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About MarkFeld

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  1. Don’t get them graded, as the fees would far exceed the value of the coins. The 1944 dime is worth its silver content - about $1.25. And the cents are worth less than $1, each.
  2. Thank you - I appreciate your thoughtful response. While I don’t know how practical such scanning would be, if feasible, I think it would be a very good thing. However, as you correctly pointed out, it would also result in reduced submissions and profits. And that might prevent it from being utilized. I don’t see an end to the subjective aspect of grading and the inconsistencies that accompany it. Thus, I think that education and knowledge are essential for hobbyists. I realize that doesn’t solve problems, but it can help protect against them. I also realize that for various reasons, many market participants will remain (at least largely) clueless, just as occurs in other areas of collectibles.
  3. If it were up to you, what would you do to try to prevent inconsistent grading and to deal with it when it occurs? Let’s take the coin in this thread as an example How would you determine which grade was a “mistake”? And how would a “mistake” be “fixed”?
  4. Prices often/usually drop as low populations increase. The subject coin might cause the prices of some other 68’s to decline, but it’s unlikely that it will have any appreciable impact on the prices for 67’s.
  5. Please know that my attitude isn’t cavalier, it’s just realistic. I very much wish that grading was more objective and consistent. But sadly, I don’t see that happening.
  6. There’s nothing peculiar about the quarter, itself.😉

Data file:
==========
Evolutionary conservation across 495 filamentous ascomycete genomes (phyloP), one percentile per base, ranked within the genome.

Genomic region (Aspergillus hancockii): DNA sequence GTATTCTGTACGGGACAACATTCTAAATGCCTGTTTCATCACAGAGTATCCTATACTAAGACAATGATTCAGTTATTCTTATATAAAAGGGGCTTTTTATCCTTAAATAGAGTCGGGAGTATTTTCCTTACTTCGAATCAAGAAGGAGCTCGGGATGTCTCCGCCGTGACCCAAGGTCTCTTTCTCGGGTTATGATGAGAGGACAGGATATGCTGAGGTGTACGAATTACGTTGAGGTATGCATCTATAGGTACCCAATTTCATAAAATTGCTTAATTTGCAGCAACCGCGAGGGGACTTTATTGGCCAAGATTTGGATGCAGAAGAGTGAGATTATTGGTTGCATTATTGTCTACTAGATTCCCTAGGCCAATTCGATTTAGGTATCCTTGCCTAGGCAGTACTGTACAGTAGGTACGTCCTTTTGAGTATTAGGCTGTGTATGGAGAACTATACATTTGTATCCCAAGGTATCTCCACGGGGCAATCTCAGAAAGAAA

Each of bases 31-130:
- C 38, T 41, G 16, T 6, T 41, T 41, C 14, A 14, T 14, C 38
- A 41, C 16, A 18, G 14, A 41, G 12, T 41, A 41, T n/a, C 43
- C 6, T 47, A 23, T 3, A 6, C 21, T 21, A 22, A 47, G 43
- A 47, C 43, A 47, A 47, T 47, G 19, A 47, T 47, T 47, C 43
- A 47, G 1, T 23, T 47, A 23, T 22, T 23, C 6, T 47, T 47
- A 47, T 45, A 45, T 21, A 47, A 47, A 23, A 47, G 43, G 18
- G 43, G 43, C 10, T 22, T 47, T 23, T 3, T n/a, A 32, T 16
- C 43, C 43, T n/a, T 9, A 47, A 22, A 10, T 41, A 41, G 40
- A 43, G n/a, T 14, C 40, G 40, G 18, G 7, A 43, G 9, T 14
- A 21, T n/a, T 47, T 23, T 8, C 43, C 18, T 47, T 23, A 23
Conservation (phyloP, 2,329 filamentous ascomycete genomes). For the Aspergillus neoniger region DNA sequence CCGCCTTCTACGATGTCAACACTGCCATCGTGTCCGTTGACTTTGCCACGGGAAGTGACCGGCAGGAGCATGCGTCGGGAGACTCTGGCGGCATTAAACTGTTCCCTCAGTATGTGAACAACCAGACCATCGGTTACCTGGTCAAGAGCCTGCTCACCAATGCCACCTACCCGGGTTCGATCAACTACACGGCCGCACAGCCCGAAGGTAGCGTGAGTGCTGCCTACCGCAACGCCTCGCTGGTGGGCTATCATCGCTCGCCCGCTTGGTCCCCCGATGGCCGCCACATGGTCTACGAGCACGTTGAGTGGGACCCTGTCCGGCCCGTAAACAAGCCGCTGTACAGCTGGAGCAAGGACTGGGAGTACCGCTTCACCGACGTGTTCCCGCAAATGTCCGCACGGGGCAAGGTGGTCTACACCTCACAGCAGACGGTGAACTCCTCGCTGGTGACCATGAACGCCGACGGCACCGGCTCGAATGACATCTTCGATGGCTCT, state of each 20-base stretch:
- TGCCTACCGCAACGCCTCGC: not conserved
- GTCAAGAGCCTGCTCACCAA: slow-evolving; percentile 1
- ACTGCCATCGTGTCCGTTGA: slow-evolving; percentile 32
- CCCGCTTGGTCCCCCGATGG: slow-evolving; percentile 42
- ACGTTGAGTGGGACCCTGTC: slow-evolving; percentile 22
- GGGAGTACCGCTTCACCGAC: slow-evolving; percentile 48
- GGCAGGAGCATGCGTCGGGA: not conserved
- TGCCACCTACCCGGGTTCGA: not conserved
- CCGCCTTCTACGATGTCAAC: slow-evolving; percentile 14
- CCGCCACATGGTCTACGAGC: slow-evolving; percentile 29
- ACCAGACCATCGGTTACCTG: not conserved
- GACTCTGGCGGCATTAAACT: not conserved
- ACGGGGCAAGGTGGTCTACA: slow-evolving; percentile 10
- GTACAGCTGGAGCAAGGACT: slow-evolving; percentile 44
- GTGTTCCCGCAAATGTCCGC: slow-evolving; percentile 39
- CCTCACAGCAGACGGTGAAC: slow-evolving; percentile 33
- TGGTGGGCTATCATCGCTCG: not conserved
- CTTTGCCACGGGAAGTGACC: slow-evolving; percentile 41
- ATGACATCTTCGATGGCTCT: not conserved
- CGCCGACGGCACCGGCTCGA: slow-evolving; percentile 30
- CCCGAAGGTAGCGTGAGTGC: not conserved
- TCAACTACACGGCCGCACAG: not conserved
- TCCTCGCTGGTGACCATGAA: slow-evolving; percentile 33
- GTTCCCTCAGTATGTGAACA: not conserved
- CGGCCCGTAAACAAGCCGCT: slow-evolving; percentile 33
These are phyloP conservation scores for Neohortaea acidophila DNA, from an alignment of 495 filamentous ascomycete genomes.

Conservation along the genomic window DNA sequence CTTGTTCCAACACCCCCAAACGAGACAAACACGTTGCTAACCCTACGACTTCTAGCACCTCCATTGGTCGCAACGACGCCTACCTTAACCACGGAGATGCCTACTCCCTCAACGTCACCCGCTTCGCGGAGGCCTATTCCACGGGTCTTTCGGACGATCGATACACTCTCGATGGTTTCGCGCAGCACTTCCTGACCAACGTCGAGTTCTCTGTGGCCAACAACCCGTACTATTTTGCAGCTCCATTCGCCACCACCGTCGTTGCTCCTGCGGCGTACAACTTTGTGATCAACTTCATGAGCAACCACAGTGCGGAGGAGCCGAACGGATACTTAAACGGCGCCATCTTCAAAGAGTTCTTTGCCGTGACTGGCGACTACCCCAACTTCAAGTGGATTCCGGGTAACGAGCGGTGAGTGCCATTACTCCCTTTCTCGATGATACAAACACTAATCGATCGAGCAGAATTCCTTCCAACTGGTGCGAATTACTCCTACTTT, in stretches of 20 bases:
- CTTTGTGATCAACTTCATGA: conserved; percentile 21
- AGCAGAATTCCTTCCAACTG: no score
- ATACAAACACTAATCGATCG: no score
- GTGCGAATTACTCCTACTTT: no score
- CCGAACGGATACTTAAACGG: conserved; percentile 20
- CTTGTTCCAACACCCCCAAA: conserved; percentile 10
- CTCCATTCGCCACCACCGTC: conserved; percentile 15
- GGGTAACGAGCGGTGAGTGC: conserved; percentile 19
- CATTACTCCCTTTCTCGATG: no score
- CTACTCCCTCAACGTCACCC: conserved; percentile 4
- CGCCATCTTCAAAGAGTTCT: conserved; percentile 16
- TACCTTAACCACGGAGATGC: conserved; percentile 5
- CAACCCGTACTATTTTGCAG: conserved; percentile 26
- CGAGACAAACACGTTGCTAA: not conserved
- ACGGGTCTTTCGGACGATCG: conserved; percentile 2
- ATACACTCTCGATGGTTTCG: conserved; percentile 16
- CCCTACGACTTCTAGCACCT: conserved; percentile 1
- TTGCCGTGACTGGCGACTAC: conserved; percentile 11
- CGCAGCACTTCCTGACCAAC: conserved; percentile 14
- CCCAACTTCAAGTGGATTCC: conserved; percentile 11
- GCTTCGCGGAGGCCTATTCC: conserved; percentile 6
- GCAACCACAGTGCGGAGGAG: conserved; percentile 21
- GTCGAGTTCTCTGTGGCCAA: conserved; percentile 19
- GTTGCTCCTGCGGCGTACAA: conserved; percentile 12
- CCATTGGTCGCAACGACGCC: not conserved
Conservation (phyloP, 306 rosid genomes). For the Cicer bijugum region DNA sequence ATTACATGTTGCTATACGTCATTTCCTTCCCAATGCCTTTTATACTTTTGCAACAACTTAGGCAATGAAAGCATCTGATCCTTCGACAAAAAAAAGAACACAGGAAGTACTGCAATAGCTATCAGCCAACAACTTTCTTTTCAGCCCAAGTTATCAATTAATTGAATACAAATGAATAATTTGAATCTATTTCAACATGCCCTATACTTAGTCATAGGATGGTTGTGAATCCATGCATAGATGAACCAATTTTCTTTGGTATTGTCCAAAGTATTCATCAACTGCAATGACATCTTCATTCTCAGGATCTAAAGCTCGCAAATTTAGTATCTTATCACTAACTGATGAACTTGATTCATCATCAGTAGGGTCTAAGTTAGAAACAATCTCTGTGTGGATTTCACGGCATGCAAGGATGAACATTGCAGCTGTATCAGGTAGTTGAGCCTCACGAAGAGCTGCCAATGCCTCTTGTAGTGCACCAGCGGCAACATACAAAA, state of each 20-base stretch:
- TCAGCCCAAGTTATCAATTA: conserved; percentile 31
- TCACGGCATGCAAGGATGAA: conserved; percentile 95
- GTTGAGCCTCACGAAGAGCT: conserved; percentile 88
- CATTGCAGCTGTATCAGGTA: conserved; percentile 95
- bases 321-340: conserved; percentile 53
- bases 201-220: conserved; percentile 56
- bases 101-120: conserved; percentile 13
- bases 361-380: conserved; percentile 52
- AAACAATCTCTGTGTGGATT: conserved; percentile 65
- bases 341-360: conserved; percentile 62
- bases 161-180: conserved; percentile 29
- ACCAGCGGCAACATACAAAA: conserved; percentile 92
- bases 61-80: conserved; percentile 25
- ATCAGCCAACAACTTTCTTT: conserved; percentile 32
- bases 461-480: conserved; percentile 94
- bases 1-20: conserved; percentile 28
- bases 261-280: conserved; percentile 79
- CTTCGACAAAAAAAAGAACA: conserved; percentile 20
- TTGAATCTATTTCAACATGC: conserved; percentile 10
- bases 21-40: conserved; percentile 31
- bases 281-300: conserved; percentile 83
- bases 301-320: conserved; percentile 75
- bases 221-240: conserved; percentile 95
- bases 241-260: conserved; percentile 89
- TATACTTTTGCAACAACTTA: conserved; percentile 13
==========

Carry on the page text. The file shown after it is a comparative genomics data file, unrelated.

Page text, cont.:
7. Thank you and none taken. I posted incorrectly and you politely showed me what I’d missed. I’d much rather know, rather than be unaware of it. You were probably placing more emphasis on strike than PCGS did, but that still doesn’t explain a two point grade swing on the same coin. Chalk it up to inconsistent grading, of which everyone is guilty from time to time.
  8. MS67’s sell for a fraction of the price of the upgraded 68 coin. Why would the coin in question cause the prices of 67’s to drop?
  9. As I was saying 😉 quite simply, one bidder liked the coin enough (for attempted upgrade or otherwise), to meet the required reserve. Thank you for pointing out my incorrect presumption.
  10. The original 66 price would simply have been the result of two or more bidders thinking the coin would upgrade.
  11. I don’t think your quantity is nearly large enough to qualify for bulk screening. Even if it were, however, for so few coins, the total difference in cost for graded coins vs. those below minimum grade, wouldn’t amount to much.
  12. Roger, do you believe there’s any realistic possibility that the 12,000 coins in question could have actually been dated 1894? Thanks.
  13. Welcome to the forum. Unfortunately, the coin is a copy with no numismatic value.